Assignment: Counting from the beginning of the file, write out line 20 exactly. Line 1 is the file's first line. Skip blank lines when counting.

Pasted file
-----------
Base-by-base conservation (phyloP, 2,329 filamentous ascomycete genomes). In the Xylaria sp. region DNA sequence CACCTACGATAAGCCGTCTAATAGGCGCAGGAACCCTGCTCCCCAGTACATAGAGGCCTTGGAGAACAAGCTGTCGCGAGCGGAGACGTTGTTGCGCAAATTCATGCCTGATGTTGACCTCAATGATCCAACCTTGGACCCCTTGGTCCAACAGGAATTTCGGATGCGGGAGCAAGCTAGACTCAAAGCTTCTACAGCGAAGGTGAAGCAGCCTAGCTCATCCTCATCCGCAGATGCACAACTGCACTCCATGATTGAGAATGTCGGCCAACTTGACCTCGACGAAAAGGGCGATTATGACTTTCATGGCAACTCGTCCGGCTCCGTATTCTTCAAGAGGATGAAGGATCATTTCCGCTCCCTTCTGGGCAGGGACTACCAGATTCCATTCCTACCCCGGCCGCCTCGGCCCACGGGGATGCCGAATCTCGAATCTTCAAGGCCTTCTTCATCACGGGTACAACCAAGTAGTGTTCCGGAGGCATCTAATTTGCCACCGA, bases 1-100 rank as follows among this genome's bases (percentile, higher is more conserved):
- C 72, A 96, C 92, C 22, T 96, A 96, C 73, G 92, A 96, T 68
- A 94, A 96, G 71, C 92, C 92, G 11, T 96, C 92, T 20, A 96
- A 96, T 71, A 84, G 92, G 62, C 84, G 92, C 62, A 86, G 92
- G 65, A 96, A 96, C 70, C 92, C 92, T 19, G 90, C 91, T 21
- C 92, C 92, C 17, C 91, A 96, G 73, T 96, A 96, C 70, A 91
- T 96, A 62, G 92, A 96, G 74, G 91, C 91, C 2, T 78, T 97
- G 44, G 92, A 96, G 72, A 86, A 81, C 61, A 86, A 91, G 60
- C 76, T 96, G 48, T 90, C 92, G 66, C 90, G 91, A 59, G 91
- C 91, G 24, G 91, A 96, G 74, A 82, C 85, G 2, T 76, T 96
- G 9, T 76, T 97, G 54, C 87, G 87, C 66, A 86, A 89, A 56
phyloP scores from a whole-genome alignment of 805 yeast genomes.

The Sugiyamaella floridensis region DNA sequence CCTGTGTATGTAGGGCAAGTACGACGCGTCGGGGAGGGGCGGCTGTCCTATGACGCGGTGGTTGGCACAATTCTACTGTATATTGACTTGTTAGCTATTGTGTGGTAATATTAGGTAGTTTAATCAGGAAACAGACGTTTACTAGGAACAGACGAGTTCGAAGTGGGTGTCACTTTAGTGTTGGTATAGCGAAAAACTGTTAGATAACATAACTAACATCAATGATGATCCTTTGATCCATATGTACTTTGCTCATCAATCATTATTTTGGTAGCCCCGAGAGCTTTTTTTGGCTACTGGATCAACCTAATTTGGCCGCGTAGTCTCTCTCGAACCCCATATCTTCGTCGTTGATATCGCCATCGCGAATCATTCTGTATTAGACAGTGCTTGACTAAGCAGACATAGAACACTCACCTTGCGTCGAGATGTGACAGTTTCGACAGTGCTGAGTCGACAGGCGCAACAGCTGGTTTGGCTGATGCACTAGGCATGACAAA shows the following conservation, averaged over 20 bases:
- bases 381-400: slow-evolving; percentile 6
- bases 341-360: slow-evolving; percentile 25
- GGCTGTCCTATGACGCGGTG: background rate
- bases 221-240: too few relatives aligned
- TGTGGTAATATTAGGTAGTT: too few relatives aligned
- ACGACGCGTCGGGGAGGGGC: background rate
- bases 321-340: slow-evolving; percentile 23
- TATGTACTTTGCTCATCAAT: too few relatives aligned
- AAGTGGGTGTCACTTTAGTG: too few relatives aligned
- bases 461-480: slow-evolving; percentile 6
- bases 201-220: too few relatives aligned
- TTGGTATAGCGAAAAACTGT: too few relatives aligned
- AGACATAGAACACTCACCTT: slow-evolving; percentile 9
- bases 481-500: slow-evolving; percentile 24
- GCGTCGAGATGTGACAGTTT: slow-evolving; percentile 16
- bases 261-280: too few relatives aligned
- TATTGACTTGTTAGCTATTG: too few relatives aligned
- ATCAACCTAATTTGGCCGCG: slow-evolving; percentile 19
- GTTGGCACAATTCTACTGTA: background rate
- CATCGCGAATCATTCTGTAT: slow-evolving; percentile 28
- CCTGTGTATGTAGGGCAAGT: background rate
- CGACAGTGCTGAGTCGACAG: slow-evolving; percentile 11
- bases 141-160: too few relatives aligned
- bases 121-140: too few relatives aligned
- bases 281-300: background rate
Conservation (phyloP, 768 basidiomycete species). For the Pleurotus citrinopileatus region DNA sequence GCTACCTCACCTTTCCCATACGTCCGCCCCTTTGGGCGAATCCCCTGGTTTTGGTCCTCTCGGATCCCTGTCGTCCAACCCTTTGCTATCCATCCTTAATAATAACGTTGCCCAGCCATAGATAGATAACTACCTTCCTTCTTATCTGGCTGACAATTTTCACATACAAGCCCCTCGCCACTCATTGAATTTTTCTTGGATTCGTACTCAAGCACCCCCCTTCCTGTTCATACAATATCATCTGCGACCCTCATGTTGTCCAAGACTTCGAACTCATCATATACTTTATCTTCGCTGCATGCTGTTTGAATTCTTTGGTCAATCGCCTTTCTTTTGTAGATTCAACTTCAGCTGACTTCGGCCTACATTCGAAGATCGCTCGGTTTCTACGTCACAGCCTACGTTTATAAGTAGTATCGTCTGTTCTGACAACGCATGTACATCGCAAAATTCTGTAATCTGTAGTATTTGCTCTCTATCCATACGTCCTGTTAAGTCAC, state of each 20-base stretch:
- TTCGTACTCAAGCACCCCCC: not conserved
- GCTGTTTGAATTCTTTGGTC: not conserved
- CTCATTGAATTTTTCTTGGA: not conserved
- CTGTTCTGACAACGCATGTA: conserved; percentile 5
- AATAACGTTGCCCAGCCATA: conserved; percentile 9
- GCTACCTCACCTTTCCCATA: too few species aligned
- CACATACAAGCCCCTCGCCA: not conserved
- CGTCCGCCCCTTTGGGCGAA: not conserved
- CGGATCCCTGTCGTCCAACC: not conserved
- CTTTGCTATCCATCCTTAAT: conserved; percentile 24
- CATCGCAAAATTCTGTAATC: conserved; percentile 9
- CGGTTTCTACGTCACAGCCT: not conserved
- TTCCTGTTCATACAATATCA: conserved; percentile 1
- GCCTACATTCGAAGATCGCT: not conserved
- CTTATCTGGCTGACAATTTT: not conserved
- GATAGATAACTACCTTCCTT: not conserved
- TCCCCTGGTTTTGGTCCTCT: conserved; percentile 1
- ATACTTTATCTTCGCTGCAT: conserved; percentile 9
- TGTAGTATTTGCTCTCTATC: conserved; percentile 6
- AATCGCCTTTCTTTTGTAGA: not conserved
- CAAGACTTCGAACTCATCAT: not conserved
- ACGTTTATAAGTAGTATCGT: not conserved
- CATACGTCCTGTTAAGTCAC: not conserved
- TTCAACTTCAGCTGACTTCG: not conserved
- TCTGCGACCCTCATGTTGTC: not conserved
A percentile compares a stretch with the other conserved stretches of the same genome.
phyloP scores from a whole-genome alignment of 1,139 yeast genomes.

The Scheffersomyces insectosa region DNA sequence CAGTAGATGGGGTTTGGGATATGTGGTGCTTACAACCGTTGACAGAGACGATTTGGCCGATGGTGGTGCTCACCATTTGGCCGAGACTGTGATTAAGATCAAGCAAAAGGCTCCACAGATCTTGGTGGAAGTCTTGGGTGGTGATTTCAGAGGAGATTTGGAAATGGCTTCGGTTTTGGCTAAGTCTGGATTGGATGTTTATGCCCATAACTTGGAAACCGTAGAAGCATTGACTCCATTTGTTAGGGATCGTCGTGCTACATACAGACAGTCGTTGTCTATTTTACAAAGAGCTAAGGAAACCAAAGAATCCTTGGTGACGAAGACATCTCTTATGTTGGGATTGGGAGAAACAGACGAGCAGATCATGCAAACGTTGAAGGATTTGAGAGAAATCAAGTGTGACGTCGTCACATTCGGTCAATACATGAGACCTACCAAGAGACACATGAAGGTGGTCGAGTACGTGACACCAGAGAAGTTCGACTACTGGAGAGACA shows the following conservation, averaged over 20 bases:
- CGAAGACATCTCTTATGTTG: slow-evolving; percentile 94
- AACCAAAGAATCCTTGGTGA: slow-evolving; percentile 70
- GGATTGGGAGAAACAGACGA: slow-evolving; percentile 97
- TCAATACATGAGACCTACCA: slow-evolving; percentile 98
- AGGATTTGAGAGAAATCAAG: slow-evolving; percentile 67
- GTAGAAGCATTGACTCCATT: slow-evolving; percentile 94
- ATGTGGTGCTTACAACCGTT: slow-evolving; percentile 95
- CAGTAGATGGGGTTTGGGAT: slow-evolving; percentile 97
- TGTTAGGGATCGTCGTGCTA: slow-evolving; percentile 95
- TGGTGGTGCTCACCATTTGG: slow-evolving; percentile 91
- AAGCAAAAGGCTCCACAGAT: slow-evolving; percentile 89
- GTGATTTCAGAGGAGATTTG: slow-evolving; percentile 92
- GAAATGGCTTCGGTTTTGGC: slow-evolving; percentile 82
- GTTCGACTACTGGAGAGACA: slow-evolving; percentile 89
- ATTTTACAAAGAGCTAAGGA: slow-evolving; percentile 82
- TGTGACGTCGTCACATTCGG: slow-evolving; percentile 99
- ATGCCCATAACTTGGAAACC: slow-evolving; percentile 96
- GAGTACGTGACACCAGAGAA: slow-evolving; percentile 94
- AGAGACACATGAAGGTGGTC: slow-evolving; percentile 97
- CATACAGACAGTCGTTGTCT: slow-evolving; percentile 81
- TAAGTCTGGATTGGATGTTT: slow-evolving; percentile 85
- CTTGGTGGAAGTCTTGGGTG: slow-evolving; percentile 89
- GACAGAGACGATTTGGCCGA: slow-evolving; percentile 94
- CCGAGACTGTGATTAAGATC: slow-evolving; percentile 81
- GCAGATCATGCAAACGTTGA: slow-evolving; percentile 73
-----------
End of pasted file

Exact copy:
- bases 321-340: slow-evolving; percentile 23